The GM 65103, your original box, was fitted to MY 1990 2.3i. Your car is actually a '90 model, although it may have been sold new in late '89.
The final drive ratio was 4.45:1, which as far as I can tell was the lowest-geared transmission fitted to any 9000.

The replacement you have, GM 75401, was fitted to the MY 1988 turbo. The same thing applies about it possibly having been an early '88 model first sold in late '87. This gearbox had a final drive ratio of 4.21:1 or 4.05:1 - I've seen it listed as both - which is higher gearing than your original gearbox.

Hope this helps.
 

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conviently dropped on turbo this morning by Larry West ( and converted to x:1 ratios now)

Car Trans type Final drive 1 2 3 4 5 R

93Aero GM75701 3.61 3.38 1.76 1.17 0.89 0.70 3.21
91 T GM75403 4.05 3.38 1.76 1.17 0.89 0.70 3.21
93 i GM65103 4.45 3.38 1.76 1.17 0.89 0.70 3.21

Do you see a trend forming here

Andrew


Andrew
 

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Discussion Starter · #15 ·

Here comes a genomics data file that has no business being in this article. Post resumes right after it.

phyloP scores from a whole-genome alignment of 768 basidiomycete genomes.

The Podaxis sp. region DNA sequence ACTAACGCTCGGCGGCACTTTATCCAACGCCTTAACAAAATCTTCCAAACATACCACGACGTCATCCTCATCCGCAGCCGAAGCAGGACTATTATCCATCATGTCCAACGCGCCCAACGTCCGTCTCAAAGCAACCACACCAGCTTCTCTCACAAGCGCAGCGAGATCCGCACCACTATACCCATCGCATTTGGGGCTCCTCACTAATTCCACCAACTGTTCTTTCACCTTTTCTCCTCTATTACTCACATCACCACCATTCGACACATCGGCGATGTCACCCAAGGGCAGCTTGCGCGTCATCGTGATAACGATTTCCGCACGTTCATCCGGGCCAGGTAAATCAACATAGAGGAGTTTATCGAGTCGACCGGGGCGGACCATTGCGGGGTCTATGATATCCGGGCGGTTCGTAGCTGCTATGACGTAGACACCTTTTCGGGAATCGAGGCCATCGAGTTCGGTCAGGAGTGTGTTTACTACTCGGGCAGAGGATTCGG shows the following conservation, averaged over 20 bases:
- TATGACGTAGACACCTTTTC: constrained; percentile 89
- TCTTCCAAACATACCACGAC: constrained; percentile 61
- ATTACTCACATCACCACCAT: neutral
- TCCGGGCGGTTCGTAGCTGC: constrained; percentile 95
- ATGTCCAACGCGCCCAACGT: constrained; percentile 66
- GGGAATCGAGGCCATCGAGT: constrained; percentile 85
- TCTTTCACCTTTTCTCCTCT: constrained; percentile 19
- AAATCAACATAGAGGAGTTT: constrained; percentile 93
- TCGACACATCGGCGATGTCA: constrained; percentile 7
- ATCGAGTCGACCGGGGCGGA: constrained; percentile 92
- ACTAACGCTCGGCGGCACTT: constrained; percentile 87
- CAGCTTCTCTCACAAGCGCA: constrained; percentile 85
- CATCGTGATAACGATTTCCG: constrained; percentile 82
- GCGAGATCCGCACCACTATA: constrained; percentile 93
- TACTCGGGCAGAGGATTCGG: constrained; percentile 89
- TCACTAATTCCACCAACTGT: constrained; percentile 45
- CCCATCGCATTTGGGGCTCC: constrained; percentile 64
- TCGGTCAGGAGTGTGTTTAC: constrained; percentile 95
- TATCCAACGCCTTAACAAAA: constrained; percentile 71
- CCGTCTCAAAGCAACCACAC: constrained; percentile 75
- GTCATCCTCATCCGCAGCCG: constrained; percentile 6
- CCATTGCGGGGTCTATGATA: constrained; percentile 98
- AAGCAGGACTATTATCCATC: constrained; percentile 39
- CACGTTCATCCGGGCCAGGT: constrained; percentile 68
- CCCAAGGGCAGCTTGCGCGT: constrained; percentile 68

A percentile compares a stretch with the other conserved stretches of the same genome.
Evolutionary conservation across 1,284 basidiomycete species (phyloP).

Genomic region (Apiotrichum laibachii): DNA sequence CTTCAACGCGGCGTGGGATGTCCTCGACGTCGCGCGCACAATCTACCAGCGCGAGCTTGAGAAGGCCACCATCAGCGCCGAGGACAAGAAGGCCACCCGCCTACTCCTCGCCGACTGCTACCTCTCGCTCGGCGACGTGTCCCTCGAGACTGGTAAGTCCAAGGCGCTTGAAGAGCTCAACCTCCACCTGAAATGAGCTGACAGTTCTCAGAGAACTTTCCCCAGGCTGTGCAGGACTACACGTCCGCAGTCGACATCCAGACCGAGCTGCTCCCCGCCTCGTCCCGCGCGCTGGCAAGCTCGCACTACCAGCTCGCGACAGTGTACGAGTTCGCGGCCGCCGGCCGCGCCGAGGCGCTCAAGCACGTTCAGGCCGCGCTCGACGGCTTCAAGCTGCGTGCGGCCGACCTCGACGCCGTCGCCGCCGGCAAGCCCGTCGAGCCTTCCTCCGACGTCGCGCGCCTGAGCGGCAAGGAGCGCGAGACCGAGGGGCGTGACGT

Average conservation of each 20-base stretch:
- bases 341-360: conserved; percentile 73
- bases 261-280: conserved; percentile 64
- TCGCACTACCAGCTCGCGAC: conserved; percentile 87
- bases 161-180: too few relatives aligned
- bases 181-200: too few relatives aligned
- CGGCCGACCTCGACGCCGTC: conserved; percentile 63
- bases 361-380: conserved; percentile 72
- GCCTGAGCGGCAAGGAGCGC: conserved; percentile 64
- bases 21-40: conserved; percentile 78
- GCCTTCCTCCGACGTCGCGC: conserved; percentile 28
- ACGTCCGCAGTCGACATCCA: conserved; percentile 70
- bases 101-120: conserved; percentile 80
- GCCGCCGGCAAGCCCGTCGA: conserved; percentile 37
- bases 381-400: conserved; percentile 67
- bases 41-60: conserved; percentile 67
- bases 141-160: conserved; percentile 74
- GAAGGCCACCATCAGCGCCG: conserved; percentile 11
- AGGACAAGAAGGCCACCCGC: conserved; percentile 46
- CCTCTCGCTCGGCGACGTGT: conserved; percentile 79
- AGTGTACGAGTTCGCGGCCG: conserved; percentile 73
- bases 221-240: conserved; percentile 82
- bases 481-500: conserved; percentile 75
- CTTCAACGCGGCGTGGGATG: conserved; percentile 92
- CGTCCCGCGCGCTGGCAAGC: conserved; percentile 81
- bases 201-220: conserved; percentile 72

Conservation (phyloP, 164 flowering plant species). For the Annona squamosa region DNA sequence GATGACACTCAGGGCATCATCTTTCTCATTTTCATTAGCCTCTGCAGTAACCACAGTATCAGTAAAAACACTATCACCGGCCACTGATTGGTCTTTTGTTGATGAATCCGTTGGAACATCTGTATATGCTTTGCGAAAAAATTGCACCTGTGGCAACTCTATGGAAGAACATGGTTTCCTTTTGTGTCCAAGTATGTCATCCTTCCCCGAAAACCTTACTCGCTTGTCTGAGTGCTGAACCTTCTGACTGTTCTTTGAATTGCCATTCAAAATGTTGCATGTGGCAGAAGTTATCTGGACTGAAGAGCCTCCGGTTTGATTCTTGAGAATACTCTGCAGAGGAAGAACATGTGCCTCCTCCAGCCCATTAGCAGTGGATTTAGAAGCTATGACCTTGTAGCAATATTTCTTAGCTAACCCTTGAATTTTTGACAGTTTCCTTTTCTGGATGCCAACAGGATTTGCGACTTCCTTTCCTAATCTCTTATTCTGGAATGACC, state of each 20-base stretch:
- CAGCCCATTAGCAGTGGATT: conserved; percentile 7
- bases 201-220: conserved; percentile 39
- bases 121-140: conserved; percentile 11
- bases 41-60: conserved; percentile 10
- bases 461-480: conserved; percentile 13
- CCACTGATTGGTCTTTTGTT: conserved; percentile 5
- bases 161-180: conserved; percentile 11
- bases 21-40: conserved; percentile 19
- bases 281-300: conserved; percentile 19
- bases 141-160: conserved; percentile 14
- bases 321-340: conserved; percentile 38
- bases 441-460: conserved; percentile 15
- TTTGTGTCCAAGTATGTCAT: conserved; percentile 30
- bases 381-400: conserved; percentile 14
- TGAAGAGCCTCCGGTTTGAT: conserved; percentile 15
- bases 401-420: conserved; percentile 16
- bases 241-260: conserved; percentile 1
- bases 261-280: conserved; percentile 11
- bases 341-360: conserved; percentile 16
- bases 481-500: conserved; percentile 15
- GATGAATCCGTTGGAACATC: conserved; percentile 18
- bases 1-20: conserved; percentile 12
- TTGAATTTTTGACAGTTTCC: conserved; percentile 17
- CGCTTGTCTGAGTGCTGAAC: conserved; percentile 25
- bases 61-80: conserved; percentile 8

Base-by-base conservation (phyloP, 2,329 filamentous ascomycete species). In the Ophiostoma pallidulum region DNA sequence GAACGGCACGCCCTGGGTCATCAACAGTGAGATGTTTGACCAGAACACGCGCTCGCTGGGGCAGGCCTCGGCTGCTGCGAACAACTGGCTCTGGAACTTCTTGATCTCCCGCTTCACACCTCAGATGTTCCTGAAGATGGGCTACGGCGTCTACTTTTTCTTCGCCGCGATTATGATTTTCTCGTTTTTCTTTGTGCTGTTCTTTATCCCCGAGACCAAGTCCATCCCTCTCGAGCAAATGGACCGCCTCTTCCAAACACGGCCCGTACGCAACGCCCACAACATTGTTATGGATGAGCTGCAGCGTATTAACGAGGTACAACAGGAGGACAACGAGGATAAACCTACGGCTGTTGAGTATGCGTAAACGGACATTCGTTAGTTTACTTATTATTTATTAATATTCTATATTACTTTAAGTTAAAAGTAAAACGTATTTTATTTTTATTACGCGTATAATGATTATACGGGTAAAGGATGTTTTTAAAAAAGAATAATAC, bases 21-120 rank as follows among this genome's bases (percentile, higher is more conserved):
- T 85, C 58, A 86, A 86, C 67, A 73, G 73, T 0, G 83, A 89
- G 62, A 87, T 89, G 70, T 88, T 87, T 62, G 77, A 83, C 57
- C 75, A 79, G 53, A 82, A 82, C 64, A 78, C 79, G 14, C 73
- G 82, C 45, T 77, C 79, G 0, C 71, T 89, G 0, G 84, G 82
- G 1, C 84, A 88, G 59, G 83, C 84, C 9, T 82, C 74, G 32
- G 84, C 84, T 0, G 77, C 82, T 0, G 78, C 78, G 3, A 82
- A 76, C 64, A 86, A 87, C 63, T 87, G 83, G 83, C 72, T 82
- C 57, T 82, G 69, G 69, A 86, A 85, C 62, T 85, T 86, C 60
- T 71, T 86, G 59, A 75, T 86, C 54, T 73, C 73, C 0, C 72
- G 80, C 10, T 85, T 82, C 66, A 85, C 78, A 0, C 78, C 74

Hi Guys
Thanks for all the info
and thanks for the welcome everyone.
Where do you dig up all this stuff ?

Andrew - a trend ??

Anyone mention tyre rolling radius figures ?
Certainly not me.

Back to reality! Anyone know if I can screw the dipstick from the MY1990 box straight into the MY1988 one ?

Cheers
David
 

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here's some detailed info I archived from TSN last year

Version 1:
GMT5301, GMT5401
'86-'87 2.0 turbo, no ABS
4.05:1 final drive with bushings behind spider gears
Engine-oil dipstick is notched and used to measure tranny oil level through
the fill hole.
Small inner driver.

Version 2:
GM75401, GM75301, GM75402
'88-'90 2.0 turbo ABS
4.05:1 final drive with bushings behind spider gears
Fill hole is moved to the front of the tranny case because the early rear
fill hole would be nearly impossible to get to with the ABS brake system
right above it. '88 has a cap bolt with dipstick attached to it, '89-'90
have a proper dipstick and tube.
Small inner driver.

Version 3:
GM75403
'91-'92 2.3 turbo, ABS (ABS/TC in '92)
4.05:1 final drive with bushings behind spider gears
Front dipstick for level checking and filling.